In spite of how they appear, the left and right hemispheres of the human brain tend to be far from perfect reflections of each other. Some neurological disorders can affect that imbalance, causing the two halves to appear strikingly alike.
So far, studies on whether autism is among those conditions have been less than convincing. To get a more definitive answer, researchers analysed thousands of brains and showed there is slightly more symmetry for those on the spectrum.
But what does that really mean?
To get this answer, scientists from the Enhancing Neuro-Imaging Genetics through Meta-Analysis consortium collected decades of brain scans from more than 1,700 individuals diagnosed with autism spectrum disorder ( ASD) and more than 1,800 with no diagnosis.
The consortium were hardly strangers to analysing huge banks of data, having only recently conducted a similar study on ASD brain anatomy involving more than 3,000 subjects.
The condition covers a spectrum of characteristics that can make life a little more challenging for some, affecting their ability to socialise, communicate, and process stimuli.
With such variation in behaviours, sensations, and impact, tracing the traits making up ASD down to simple neurological differences is no easy task.
Doing so could help make the disorder easier to diagnose and lead to novel therapies, opening the way to providing better methods of assistance for those who need it.
There have been plenty of investigations into the overall structures of autism-related brains, discovering subtle differences such as the thickness of the cerebral cortex and how key areas link together.
Comparing the ways our brain's mirrored hemispheres reflect each other is a fair way to understand how they develop and communicate.
After all, for most of us, it's differences both between and within the two halves that governs everything from movement to cognitive processes.
Unfortunately, there's still so much we don't know about this contrast between the hemispheres, or 'lateralisation'. So when it comes to learning how lateralisation might be linked with more profound neurological differences, we're still in the dark ages.
If you're confused about what to make of the mess of conflicting studies, you're not the only one.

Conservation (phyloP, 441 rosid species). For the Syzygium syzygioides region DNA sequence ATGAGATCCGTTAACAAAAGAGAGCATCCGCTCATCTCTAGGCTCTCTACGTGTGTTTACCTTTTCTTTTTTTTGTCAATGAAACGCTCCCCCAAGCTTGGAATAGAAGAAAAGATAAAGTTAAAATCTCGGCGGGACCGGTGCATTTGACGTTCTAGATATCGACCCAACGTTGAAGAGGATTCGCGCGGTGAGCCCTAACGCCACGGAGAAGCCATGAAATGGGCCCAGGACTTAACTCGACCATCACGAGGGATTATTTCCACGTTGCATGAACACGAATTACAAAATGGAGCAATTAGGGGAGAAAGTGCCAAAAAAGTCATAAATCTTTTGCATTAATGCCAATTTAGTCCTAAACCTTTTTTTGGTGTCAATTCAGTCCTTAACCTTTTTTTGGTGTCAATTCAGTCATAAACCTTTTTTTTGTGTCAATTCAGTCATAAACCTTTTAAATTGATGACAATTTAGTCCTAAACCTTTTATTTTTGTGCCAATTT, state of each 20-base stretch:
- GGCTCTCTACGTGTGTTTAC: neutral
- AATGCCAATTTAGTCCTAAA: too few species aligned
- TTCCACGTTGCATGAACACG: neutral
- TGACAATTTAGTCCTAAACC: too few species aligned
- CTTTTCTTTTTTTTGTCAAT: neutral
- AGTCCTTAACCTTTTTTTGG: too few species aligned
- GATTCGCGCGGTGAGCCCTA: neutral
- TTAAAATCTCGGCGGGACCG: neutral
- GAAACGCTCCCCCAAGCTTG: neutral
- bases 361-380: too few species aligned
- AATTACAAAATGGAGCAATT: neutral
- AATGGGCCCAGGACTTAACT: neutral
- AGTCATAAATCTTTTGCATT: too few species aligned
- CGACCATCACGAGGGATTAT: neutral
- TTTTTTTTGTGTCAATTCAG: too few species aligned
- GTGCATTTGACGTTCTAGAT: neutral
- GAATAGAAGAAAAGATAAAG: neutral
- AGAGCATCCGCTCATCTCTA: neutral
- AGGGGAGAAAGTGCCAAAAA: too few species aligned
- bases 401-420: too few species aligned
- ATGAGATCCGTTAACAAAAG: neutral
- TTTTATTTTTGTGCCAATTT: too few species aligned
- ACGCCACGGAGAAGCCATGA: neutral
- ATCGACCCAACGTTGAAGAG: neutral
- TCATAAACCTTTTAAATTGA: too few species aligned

"Previous studies have suggested that people with autism spectrum disorder are less likely to have the typical asymmetries for language dominance or hand preference," says geneticist Merel Postema from the Max Planck Institute for Psycholinguistics in the Netherlands.
"However, it has not been clear whether asymmetry of the brain's anatomy is affected in autism, because different studies have reported different findings."
Comparing the thickness of the cortex forming key parts of the brain's outer layer, the researchers found there was comparably less variability across the hemispheres in brains from people with ASD.
These differences didn't vary much depending on sex, medication, or IQ, making it more likely that there was something about autistic brains that accounted for this increased symmetry.
In spite of the significance of the results, it's not enough of a difference to base a diagnosis on.
"The very small average differences in brain asymmetry between affected people and controls mean that changes of brain asymmetry will not be useful in terms of clinical prediction", says the study's leader, Clyde Francks from the Max Planck Institute for Psycholinguistics.
"But the findings might inform our understanding of the neurobiology of autism spectrum disorder".
Some of the differences, for example, appeared in areas containing networks that work harder while we're resting. Just how this might account for some of autism's traits – if at all – is a task for future studies.
No doubt, there'll be more research on this in the future. Having more information on how our brain works as a whole not only helps us better understand how ASD arises, but how behaviours and functions common to all of us might develop.
This research was published in Nature Communications.